Confession is a big deal for Catholics who understand its purpose. It helps us think about sins we have committed, how our sins affect others, and how we can live a better, more Christ-reflective life.
More importantly, confession teaches us about forgiveness, forgiveness for things we have done and forgiveness for things that have been done to us.
And those are messages I want my children to internalize, so I look for ways to bring the gift of confession to them.
And sometimes God helps give us that gift of confession in unexpected ways…
Saturday, we had planned to drive to my 91 year old Grandfather’s house after skiing and spend Sunday with him. Grandpa is an amazing man, a role model to my boys, and a love to all of us. I could write volumes on Grandpa and the countless good things about him,
but there is one MAJOR fault with Grandpa.
He likes the early Mass – and, worse, he likes to be early for the early Mass.
Not that going to Mass is an issue.
But to be early for the early Mass??? Definitely an issue!
After a long day in the outdoors and a late-night, two hour ride to Grandpa’s house, the idea of an early Mass was less than thrilling to any of us. I checked MassTimes.org and told the boys we could go to Mass in the small town where we would be skiing instead.
Unfortunately, we soon discovered the Mass time had been changed and Mass was now being held an hour later.
We talked about what to do and decided to go into the quiet, little church anyway. We would study the week’s Bible readings while sitting in the empty pews. We would pray silently for a bit and later say the Rosary together using Laudate, a Catholic app, while we drove home.
Taking My Boys to Confession
Upon entering the church, I noticed three curtained doors to my right. A light above the middle door told me the the priest was inside waiting to hear confessions. Always one to take advantage of confession with a priest I’d never see again, I decided to receive the gift of confession and told the children I would be right out.
I went into the tiny, pitch black space, said what needed to be said, and was kneeling in a pew to pray when I saw Noah stand up and walk toward the curtained doors.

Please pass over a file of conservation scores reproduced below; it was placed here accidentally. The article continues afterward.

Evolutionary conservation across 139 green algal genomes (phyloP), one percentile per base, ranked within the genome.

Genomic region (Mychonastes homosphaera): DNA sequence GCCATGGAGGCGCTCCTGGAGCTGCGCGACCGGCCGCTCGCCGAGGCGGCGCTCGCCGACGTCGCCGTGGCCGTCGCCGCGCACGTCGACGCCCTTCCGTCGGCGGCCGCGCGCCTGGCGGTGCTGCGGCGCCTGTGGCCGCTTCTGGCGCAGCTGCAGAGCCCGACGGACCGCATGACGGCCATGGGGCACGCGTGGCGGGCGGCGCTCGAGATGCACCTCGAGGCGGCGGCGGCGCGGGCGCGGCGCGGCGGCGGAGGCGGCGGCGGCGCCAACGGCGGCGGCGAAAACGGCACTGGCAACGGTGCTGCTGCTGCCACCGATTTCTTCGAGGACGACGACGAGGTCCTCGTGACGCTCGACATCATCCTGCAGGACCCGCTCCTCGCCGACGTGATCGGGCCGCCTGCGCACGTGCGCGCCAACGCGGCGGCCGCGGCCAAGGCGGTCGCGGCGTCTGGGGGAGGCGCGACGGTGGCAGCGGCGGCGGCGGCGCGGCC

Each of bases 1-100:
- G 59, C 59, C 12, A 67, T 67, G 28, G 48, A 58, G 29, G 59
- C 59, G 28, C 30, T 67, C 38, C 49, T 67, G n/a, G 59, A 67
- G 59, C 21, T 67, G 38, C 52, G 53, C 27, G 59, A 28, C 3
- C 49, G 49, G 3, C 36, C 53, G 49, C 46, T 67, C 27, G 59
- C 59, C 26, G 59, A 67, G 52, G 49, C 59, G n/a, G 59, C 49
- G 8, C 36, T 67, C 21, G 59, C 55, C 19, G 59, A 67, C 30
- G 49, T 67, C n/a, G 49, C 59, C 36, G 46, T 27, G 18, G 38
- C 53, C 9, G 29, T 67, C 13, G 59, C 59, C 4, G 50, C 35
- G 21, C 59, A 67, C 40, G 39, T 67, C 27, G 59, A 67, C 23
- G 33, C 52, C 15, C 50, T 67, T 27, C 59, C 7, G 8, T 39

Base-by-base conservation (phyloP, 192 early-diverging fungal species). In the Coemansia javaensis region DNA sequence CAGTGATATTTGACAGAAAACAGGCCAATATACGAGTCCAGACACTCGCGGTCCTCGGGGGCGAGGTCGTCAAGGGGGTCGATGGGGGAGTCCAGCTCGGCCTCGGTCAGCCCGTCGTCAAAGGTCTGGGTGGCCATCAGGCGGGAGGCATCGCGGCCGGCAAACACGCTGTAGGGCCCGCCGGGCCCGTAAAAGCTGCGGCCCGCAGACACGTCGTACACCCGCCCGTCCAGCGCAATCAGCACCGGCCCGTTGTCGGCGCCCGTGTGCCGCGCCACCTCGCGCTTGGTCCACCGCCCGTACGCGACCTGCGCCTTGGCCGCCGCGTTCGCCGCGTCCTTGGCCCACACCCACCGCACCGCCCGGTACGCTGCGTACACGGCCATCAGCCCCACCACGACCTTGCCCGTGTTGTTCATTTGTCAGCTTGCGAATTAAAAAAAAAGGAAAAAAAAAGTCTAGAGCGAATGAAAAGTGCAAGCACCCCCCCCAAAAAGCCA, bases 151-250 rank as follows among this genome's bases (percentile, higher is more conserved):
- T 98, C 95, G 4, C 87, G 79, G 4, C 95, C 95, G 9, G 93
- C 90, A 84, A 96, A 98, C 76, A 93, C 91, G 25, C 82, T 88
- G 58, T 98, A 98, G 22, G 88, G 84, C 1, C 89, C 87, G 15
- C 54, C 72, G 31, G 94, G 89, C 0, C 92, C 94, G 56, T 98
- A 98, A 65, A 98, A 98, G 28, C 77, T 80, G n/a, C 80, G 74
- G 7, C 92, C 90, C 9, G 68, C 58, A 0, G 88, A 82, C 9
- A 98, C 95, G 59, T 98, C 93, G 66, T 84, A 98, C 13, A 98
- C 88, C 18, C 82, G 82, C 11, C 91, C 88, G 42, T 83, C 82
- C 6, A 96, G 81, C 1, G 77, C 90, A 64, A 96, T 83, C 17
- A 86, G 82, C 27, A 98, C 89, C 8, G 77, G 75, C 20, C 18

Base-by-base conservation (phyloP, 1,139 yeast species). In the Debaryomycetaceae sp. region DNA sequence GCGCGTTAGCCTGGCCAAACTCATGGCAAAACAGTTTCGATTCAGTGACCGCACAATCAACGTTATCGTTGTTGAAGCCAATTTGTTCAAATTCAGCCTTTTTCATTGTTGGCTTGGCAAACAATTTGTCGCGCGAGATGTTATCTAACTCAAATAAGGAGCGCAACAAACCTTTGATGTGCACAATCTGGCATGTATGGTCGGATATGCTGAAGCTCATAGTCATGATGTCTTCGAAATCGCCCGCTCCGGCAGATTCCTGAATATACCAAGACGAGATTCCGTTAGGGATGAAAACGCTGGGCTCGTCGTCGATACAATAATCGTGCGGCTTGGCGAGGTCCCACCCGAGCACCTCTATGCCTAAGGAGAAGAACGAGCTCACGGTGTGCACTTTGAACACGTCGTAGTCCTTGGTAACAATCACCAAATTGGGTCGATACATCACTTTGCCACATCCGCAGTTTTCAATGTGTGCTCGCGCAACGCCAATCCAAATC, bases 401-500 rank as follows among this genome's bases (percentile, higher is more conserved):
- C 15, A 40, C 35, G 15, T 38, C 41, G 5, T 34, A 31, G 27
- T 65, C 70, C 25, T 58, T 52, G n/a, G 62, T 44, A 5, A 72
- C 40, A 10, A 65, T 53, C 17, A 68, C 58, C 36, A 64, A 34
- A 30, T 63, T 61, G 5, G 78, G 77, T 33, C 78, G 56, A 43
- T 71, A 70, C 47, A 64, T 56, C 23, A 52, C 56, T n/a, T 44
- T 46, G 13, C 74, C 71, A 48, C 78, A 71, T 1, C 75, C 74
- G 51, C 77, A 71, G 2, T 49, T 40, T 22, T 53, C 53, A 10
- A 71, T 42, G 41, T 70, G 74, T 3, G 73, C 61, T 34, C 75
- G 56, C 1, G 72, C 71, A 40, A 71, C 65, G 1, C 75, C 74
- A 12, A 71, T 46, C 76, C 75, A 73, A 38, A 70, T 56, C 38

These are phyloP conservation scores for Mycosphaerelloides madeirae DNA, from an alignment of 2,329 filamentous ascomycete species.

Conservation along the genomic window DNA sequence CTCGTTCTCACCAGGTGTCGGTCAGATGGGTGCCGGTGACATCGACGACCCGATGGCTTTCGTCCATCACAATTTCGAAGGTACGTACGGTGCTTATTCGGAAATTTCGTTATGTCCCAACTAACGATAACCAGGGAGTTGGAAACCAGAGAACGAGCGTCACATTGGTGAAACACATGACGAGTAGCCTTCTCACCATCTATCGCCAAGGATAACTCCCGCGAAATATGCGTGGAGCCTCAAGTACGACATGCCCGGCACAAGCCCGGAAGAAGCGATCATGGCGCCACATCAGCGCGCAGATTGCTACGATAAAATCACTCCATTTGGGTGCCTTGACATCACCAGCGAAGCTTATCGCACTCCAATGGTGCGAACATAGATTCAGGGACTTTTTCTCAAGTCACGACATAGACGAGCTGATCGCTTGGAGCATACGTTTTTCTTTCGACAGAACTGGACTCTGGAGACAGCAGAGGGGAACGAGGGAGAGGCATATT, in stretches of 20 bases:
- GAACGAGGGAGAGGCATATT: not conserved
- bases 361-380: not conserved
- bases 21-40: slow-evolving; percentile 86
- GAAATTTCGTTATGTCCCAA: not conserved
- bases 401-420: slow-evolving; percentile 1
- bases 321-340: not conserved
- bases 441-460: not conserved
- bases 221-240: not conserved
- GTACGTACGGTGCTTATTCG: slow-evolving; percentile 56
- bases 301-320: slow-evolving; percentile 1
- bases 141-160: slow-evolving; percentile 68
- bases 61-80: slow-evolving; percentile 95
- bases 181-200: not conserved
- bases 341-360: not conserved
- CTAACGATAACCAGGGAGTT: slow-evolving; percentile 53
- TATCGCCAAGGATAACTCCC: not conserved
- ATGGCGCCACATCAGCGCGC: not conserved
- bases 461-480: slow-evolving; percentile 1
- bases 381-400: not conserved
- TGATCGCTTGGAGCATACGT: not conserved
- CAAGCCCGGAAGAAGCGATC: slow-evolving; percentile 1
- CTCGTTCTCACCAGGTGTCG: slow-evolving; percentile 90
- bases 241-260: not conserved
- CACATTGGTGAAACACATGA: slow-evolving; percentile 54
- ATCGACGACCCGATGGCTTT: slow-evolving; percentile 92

My boy was making confession on his own – without being told. I again silently thanked the Lord for blessing me with such amazing children!
I was filled with Mama Pride!
Noah pulled back the curtain I had just come from and peered into the tiny darkened space.
“Mom,” he whispered; I looked at him as he questioned, “I go in here?”
He looked incredulous so I nodded encouragingly.
He pulled the curtain back again, stuck his head in just a tiny bit, and pulled it right back out. He whispered again. This time the words sounded a bit more frantic, but I couldn’t quite make them out.
I nodded again, this time with a bit more emphasis and made hand motions shooing him in.
Noah wrinkled his brow but, trustingly, pulled aside the curtain. For fraction of a second he disappeared behind the curtain, but it was only a fraction of a second, and he quickly popped out and looked strangely at me.
Understanding his fear of confession and playing the proud, indulgent Mama, I didn’t wait for him to say more. I stood up with a reassuring smile and went to him.
“It’s okay honey,” I said pushing him inside as I tapped the priest’s window, “Father, my son would like to make his confession too.”
Noah’s head whipped around forcefully; he stared at me wide-eyed as I gently pushed him in the darkened space and shut the curtain behind him.
Just a few moments later, Noah literally bounced out of the confessional and skipped up the aisle toward me grinning from ear-to-ear in the happy-puppy way that only Noah can master. For a brief second I wondered how many people leave the confessional bouncing, skipping, and grinning in such a happy but undignified way.
And I also wondered later if, maybe, just maybe, that’s the way we all should leave behave after leaving confession!
As Noah wrapped his little arms around me in one of his bear hugs, I watched his brothers each stand ready to take their turns in confession too.
Mama Pride spiraled.
I looked back into Noah’s sparkling eyes.
“Thanks Mom!” Noah grinned broadly.
“I’m glad I went to confession,
but I was really looking for the bathroom!“
Fortunately, Noah did not use the confessional as a bathroom (His brothers were quick to question and tease him about that!)
But he did say he had to go really bad
and that he had never made confession standing up
or hopping from one foot to the other before either.
The older boys laughed and said they had gone to confession, in part, because Noah had set a good example and they couldn’t let him outdo them!
Everything is a competition in my house – I wonder if any of my boys confess that! 😉
Confession that day was another reminder to us of God’s ability to use our situations to build His kingdom.
And it was a reminder to me to spend a bit less time swelling with Mama pride and a bit more time listening to my children. 🙂
And it was a reminder to all of us, that when our children don’t know the difference between the confessional and the bathroom…
we need to take them to confession more!
Luckily, we can go to confession and be forgiven – even for not having gone in a while!